Recycling of face masks

Is it possible to reuse and recycle face masks?


I participated in a seminar "Kiertokulku- Etelä-Karjalan kiertotalous nyt ja huomenna" "Circulation- Circular economy now and tomorrow in South-Karelia" organized by Greenreality on 26.-27.9.2023. It considered the on-going projects in the area of circular economy. I know that circular economy extends many ways starting from the design of the products ending up the reuse and services. I did not know that, in the end, it is already applied to the urban planning, nutrient cycling and even production of polyester fibers using carbon dioxide wasted. Why not since the logic of circular economy can be applied almost everywhere. It is gratifying to see that waste sorting is worthwhile since today it is possible to produce biogas for cars out of the biowaste sorted. It is also possible to produce composites out of wood and plastic waste. It was also discussed is it possible today to use the recycled material as efficiently as possible and which factors affect market access. As expected, the price has been the determining factor.

An idea arose from the seminar was that has the single-use face masks been reused and on which kinds of applications? If the high-quality face masks will be recycled back to use, very efficient washing or cleaning procedures and processes are needed. These methods should guarantee that bacteria and viruses have been eliminated. Most probably, the face masks used are easier to cycle for those kinds of applications where extreme cleanliness is not a primary criterion.


Cleaning of the face masks is important

The general perception is that surgical masks and respirators used in hospitals can not be recycled, especially back to use after cleaning. The face masks are in contact with mouth and nose, so the material used should be clean from pathogens and safe to use without chemical residues and odors. And the quality of the fibers used in the face masks should be excellent in order to achieve good filtration properties. During the manufacture of face masks, an electrostatic charge is added to the middle filtration layer to improve the filtering efficiency that can be damaged during the cleaning procedures.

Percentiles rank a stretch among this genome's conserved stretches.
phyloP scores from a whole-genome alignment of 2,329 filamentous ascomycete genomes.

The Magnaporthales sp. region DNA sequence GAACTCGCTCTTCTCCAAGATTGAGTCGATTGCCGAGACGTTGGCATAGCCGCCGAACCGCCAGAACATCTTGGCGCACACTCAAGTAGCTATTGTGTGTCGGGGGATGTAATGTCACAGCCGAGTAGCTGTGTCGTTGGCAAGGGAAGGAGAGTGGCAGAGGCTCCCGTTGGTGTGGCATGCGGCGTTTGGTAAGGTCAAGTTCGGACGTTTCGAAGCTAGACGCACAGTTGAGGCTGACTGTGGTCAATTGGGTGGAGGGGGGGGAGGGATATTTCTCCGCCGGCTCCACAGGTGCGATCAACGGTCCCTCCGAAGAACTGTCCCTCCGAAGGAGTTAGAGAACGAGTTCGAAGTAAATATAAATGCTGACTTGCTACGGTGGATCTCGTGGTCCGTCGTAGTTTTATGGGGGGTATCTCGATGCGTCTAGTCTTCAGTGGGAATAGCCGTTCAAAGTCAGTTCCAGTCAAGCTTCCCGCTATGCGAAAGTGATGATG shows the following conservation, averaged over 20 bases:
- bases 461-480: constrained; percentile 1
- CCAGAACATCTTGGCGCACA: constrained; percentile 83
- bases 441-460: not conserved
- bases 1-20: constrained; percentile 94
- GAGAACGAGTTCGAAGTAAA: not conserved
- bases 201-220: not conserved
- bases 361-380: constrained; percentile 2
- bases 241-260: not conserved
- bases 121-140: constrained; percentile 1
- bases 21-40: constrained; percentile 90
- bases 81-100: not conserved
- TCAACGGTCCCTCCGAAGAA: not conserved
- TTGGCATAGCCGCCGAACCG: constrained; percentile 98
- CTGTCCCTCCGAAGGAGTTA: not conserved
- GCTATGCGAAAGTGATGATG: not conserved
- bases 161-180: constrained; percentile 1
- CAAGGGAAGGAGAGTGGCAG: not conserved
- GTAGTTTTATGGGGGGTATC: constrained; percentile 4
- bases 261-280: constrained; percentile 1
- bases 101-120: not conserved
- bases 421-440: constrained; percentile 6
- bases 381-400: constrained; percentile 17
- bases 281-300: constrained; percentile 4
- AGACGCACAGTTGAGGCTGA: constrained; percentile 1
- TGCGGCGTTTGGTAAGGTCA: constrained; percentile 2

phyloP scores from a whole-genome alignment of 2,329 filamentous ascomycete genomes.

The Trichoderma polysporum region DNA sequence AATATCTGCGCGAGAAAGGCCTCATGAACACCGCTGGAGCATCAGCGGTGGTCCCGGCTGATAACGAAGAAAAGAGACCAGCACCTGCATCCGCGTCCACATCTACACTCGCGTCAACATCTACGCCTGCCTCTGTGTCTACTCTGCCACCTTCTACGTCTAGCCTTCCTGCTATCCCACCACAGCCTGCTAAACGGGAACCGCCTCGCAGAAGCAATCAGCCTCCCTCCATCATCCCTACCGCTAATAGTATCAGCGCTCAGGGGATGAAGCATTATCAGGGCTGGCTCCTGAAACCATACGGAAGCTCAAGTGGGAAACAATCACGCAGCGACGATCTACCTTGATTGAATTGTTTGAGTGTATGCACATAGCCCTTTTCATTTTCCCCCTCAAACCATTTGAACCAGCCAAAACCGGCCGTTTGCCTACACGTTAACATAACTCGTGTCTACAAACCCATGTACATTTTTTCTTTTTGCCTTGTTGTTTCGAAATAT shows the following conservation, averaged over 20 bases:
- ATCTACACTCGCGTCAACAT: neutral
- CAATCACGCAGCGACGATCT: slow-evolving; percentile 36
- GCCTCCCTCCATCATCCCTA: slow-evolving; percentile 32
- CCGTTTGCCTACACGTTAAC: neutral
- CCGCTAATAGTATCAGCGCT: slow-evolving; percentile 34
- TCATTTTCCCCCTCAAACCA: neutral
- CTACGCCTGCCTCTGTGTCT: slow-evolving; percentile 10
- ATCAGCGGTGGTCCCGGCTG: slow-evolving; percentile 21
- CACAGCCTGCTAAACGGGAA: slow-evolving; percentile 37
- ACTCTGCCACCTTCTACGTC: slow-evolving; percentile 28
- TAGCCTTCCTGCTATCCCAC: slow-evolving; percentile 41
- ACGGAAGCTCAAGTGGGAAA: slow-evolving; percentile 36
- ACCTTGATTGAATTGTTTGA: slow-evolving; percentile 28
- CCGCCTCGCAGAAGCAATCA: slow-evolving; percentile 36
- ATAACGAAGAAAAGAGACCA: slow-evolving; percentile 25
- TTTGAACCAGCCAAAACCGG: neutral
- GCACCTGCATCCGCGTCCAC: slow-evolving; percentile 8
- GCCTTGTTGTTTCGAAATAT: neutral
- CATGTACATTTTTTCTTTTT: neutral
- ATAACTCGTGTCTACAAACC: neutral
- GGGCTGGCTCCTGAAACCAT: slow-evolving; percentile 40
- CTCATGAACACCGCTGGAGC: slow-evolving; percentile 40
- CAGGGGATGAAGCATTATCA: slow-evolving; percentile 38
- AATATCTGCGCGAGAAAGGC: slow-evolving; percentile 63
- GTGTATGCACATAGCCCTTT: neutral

Personal protective equipment (PPE) are intended and manufactured for single-use. Due to the shielding gap brought by the COVID-19 pandemic, lots of research was made on the cleaning methods and reuse of the face masks used. There exists lots of cleaning methods, such as UV radiation, dry and moist heat treatment, autoclaving and steam treatment produced by microwave. From the chemical treatments, alcohol/ethanol, ethylene oxide, bleach chemicals or vaporized hydrogen peroxide have been mostly applied (Derraik et al. 2020, G. Varghese et al. 2022). The most used of these methods are probably heat treatment and UV radiation which can be put into practice on a large scale and quickly without the need for special equipment, like for hydrogen peroxide treatment (Laatikainen et al. 2022). It has been studied that treatment with UV radiation (UVC, 200-280 nm, 1500-2000 mJ/cm2) or with heat at 60–65 °C for 90 min or at 70–75 °C for 60 min leads to inactivation of coronavirus (SARS-CoV-2) from the surface of respirator made of polypropylene (Derraik et al. 2020). It was, however, stressed that the exact cleaning conditions and times are model specific. At total, five cleaning cycles were recommended (Derraik et al. 2020).

As discussed by Kiiskinen (2021), several things affect the cleaning results of face mask when UV radiation has been applied. For example, weight of the fabric used, thickness, porosity, chemical composition of fibers, color pigment used, foldings of the face masks, level of contamination, amount of foundation or sunscreen affects the cleaning result. Overall, these issues make the cleaning process extremely challenging.